Last week my son and I saw the Galileo/Medici exhibit at Philadelphia's Franklin Institute Science Museum. The information about Galileo's trial didn't go below the surface or delineate the church's efforts to move beyond it, which was too bad.
As we've discussed here in previous posts, in the centuries that have followed, the Vatican has shown not only a fascination with science, but a willingness to use the tools of science to encourage faith.
Evolution and astronomy are two areas that seem to be of interest to the Vatican, but a topic probably even more captivating to readers is the science used to evaluate whether healings and other occurences are miracles aided by the intercession of a saint candidate. In an article published this past weekend, Boston Globe religion writer Michael Paulson looks both at the process the church uses to investigate healings -- and the dramatic, deeper, and more difficult questions that mark the place where belief and science intersect.
I confess that I chuckled at the odd subtitle -- here in America, we'd all be happy with a miracle in the healthcare field right now.
After beginning by describing a local healing deemed by the Vatican to be Cardinal John Henry Newman's first miracle, Paulson comments that "the very idea of miracles may seem deeply at odds with modernity." But not only does the Catholic church require two miracles for full-fledged sainthood (canonization), but the recent pace of canonizations has sped up under the last two popes.
So over the last several decades, there has been a paradoxical confluence of two phenomena: at the same time that medical science has become increasingly adept at explaining how the human body heals, the Roman Catholic Church is in need of -- and finding -- an increasing number of inexplicable healings. The result is an unusual process, in which the Vatican has had to develop a medical expertise to help separate remarkable but understandable recoveries from those healings for which medicine has no explanation.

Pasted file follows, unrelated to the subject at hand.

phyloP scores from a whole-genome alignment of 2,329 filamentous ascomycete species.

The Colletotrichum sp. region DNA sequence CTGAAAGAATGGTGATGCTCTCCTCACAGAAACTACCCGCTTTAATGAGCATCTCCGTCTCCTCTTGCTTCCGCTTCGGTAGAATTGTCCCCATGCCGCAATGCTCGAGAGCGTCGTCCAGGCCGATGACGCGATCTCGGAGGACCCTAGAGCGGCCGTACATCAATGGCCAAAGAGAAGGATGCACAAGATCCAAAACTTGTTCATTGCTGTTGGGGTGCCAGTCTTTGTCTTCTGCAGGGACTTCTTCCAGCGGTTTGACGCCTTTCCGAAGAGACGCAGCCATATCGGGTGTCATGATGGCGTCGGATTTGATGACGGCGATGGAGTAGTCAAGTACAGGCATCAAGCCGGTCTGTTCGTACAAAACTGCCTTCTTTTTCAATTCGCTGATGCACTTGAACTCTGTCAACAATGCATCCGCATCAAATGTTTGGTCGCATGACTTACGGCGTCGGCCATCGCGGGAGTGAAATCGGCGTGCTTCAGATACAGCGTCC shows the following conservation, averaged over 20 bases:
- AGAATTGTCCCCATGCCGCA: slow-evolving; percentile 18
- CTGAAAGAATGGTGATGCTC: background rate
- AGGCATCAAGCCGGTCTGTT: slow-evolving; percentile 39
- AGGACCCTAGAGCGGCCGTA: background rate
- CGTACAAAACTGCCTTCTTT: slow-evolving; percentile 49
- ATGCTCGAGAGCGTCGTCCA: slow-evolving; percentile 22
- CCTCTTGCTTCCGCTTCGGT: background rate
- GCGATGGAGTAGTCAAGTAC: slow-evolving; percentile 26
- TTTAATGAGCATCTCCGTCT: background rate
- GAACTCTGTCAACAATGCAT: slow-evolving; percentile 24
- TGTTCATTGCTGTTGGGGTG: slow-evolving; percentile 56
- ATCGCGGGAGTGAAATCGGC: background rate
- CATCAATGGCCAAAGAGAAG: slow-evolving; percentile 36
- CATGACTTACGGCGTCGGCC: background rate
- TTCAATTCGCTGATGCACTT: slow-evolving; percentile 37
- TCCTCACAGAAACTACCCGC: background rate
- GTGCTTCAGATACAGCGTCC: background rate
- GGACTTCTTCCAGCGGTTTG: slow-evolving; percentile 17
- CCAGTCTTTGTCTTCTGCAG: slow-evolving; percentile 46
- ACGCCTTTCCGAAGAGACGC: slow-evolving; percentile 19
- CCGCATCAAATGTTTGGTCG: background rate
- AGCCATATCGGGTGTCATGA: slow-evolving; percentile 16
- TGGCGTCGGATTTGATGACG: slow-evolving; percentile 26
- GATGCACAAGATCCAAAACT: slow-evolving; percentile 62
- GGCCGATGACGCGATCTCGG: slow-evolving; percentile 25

There's a question lurking here that I haven't seen anyone address (which doesn't mean that someone hasn't) -- why Pope John Paul II and Benedict are canonizing so many saints. Is this one of the side effects of our increased access to information? Is it rooted in the faith of these popes? Or it is a chicken/egg phenomena -- because the Vatican now can more easily find evidence for healings that can't be scientifically explained, it's easier to move the process along?
Paulson doesn't address this subject -- and he doesn't go too deeply into what it means to say, as Catholics do, that the saints "intercede" for "those who seek their help." But he does chart the move from saints being canonized for "fantastical" events (surely writers can find another word for these outsized happenings) to unexplained medical healings. Here's a terrific quote from the Rev. James Martin explaining the criteria for miracles.
"The church requires its miracles to be verifiable, and normally the ones that are easiest to verify (in the sense of "scientific" evidence) are healings from illness," said the Rev. James Martin, an associate editor of America magazine and the author of "My Life with the Saints." "They must be immediate, permanent (no relapsing), not attributable to any other treatments, clearly documented by medical evidence, and the result of intentional prayers for the saint's intercession."
In other words, the standards for verifiablity are very high.
The writer makes an effort to give us a story which goes beyond the usual "what you need to get canonized" summary which can get so deep into details that it can make the Vatican seem like another bureaucracy.
Since science and how science looks at supernatural phenomena is one of the themes, he talks to a scientist outside the faith. Patrick McNamara's point of view, while skeptical, seems vastly different from that of say, a Richard Dawkins. Would that the media took more time to see out those who question scientific orthodoxy rather than construct it. We might get some really interesting stories.
Paulson even brings in another challenge to the methodology around saint-making -- that of Catholics who ask whether saints need miracles to be canonized at all. Are miracles the only correct criteria?
There's a question a lot of others may be asking.
In a story that covered a lot of ground, Paulson manages to make the local connections, provide historical perspective, underline how much the scientific method is having an impact on an ancient faith -- and hint at the notion that faith may also be having an impact on science and the way scientists look at mystery. It's an excellent example of local reporting that explores much more general themes -- the tension between science and religion, the paradox of miracle and modernity, and the conundrums of quantifying the supernatural.
Picture of Cardinal John Henry Newman from Wikimedia Commons